The placement of windows and doors as well as all furniture and fixtures must be done
according to Feng Shui dictates.
For example, beds must not be placed below a window but may face the window so
the good Feng Shui will blow on the sleepers. The front door must not be placed
directly opposite from the back door as the 'good breeze' will blow right through.
When this cannot be avoided, then a screen must be placed near the back door.
In large cities, towns and villages throughout China, the advice of Feng Shui experts is
sought by architects, planners and farmers and persons refuse to erect even the simplest
building without it.
In rural Jamaica, some time ago, a man decided to build his new house on
one of the two rises on his property which were about 20 yards apart and a
cowshed on the other. His Chinese friend who knew something about Feng
Shui advised him that according to Chinese principles, the rise on which
the cowshed had been built was the better place to build his house. His
friend laughed at him saying that was Chinese lore and did not apply to
Jamaica so he ignored the advice and proceeded to build his dream house.
A few months later, a freak storm came. The partially finished roof of the
new house was severely damaged by the breeze but the roof of the
makeshift cowshed remained intact.

The Feng Shui advice was right even in Jamaica. When we see how badly we sometimes
abuse our surroundings, we could do well with paying attention to the Chee and Feng
Shui principles embraced by the Chinese.
1) The Afterlife in Chinese Religion
The Chinese conception of the afterlife is based on a combination of Chinese folk
religions, Taoism and Mahayana Buddhism.

At the moment of death, it is believed that one's spirit is taken by messengers to the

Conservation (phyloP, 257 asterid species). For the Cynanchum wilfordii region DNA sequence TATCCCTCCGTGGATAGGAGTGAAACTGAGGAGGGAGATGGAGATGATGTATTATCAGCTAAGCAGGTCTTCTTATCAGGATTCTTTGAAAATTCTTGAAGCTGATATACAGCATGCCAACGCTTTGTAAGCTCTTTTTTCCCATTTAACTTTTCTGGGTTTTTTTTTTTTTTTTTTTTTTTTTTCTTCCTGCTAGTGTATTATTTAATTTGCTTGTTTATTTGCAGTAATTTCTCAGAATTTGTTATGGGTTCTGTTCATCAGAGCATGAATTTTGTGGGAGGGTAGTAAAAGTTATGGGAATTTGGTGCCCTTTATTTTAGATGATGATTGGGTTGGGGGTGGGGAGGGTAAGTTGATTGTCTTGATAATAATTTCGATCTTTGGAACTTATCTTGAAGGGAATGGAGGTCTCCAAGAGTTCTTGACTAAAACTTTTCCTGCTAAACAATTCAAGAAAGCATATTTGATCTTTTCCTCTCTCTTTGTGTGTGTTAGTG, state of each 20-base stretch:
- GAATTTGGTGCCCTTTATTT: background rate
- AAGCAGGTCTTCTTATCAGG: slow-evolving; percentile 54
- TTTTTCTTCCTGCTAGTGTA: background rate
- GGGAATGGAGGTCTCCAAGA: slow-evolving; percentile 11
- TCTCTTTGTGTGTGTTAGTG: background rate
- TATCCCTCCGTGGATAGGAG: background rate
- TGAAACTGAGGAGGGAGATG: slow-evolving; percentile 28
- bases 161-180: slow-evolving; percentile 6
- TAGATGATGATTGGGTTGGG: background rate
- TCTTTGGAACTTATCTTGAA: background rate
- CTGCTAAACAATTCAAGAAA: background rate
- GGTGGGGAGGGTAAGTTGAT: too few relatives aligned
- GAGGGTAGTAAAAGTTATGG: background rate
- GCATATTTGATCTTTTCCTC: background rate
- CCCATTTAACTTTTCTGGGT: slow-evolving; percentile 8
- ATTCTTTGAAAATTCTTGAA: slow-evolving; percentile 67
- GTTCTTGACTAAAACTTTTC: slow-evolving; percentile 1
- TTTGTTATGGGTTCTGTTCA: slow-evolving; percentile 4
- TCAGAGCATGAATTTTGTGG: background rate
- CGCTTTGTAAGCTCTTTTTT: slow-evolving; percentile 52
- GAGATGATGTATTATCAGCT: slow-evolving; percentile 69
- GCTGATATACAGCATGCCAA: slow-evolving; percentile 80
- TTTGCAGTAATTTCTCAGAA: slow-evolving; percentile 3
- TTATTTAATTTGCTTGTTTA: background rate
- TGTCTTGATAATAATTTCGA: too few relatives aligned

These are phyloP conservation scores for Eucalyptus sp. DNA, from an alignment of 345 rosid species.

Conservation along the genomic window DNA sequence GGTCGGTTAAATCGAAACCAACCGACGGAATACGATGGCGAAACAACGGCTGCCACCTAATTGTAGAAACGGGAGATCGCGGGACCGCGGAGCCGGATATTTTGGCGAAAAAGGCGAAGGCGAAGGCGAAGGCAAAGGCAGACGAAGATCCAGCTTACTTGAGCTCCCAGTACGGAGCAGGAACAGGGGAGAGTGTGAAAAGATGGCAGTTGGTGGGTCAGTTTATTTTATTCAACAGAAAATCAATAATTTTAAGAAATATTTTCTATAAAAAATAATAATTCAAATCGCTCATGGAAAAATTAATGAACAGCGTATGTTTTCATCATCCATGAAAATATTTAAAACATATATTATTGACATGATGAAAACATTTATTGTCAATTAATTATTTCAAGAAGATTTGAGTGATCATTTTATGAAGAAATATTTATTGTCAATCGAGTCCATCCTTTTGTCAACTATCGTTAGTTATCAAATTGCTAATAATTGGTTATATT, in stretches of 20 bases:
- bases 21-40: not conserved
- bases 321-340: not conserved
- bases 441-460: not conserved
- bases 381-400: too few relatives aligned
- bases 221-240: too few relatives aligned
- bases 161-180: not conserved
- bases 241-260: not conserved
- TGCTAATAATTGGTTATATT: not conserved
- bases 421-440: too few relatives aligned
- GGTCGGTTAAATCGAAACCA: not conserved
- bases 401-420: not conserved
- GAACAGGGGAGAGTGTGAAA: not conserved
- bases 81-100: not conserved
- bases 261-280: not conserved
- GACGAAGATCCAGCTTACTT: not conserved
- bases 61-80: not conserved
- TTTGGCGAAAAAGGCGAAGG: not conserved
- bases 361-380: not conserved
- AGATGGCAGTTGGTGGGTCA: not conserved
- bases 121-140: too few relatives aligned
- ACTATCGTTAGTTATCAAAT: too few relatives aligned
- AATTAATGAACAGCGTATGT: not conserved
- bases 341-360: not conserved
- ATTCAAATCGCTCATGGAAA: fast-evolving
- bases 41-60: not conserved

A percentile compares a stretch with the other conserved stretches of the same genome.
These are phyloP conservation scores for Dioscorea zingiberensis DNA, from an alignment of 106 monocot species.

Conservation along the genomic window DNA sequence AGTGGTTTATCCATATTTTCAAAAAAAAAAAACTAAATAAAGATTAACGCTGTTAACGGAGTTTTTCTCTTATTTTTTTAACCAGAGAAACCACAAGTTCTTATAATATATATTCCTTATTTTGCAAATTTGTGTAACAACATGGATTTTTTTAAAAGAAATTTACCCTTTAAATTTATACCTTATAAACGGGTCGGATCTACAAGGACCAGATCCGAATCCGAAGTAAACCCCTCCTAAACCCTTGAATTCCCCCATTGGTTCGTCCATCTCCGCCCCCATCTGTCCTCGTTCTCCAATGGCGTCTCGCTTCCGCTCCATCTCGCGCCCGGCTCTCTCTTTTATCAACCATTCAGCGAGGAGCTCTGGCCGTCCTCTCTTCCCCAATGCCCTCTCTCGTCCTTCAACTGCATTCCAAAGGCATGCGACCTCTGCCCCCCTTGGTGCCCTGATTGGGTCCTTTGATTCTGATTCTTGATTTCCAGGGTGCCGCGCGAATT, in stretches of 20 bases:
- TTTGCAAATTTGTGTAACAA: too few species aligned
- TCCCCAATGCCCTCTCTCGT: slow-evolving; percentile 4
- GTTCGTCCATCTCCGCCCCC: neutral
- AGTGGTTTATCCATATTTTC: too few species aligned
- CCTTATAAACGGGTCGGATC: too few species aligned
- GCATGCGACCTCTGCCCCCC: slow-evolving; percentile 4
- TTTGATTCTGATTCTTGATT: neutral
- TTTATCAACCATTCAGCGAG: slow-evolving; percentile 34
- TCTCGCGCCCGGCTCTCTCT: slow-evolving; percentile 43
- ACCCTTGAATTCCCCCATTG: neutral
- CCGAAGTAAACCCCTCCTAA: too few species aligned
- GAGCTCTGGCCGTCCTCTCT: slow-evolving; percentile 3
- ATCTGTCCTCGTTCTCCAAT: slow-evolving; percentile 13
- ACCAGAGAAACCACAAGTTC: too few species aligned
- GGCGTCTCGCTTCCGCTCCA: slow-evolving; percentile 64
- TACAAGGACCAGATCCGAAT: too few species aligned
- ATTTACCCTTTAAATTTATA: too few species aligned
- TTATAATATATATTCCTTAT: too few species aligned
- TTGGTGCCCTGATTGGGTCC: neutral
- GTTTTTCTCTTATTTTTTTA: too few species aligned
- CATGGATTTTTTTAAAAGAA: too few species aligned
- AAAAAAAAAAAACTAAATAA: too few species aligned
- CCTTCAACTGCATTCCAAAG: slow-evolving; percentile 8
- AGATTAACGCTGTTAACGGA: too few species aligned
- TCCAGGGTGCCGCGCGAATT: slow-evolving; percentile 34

god of walls and moats, Ch'eng Huang, who conducts a kind of preliminary hearing.
Those found virtuous may go directly to one of the Buddhist paradises, to the
dwelling place of the Taoist immortals, or the tenth court of hell for immediate
rebirth.

After 49 days, sinners descend to hell, located at the base of Mount Meru. There
they undergo a fixed period of punishment in one or more levels of hell. The
duration of this punishment may be reduced by the intercession of the merciful Ti-
ts'ang. When the punishment is complete, the souls in hell drink an elixir of oblivion
in preparation for their next reincarnation. They then climb on the wheel of
transmigration, which takes them to their next reincarnation, or, in an alternative
account, they are thrown off the bridge of pain into a river that sweeps them off to
their next life.
2) Chinese Belief of Body and Soul
Does Chinese Religion believe in a soul?
In Chinese thinking, everything that exists flows out of the Tao, and human beings
are simply a tiny component of the Tao.
The ancient Chinese believed in a dual soul. The lower soul of the senses
disappears with death, but the rational soul (hun) survives death and is the object of
ancestor worship.
Perhaps the most important Chinese concept related to the body and soul is the
idea of ch'i. At its simplest, ch'i means breath, air or vapor, but in Chinese religious
belief it is life energy or life-force.
It is believed that every person is allotted a specified amount of ch'i and he or she
must strengthen, control and increase it in order to live a long life. Many Taoist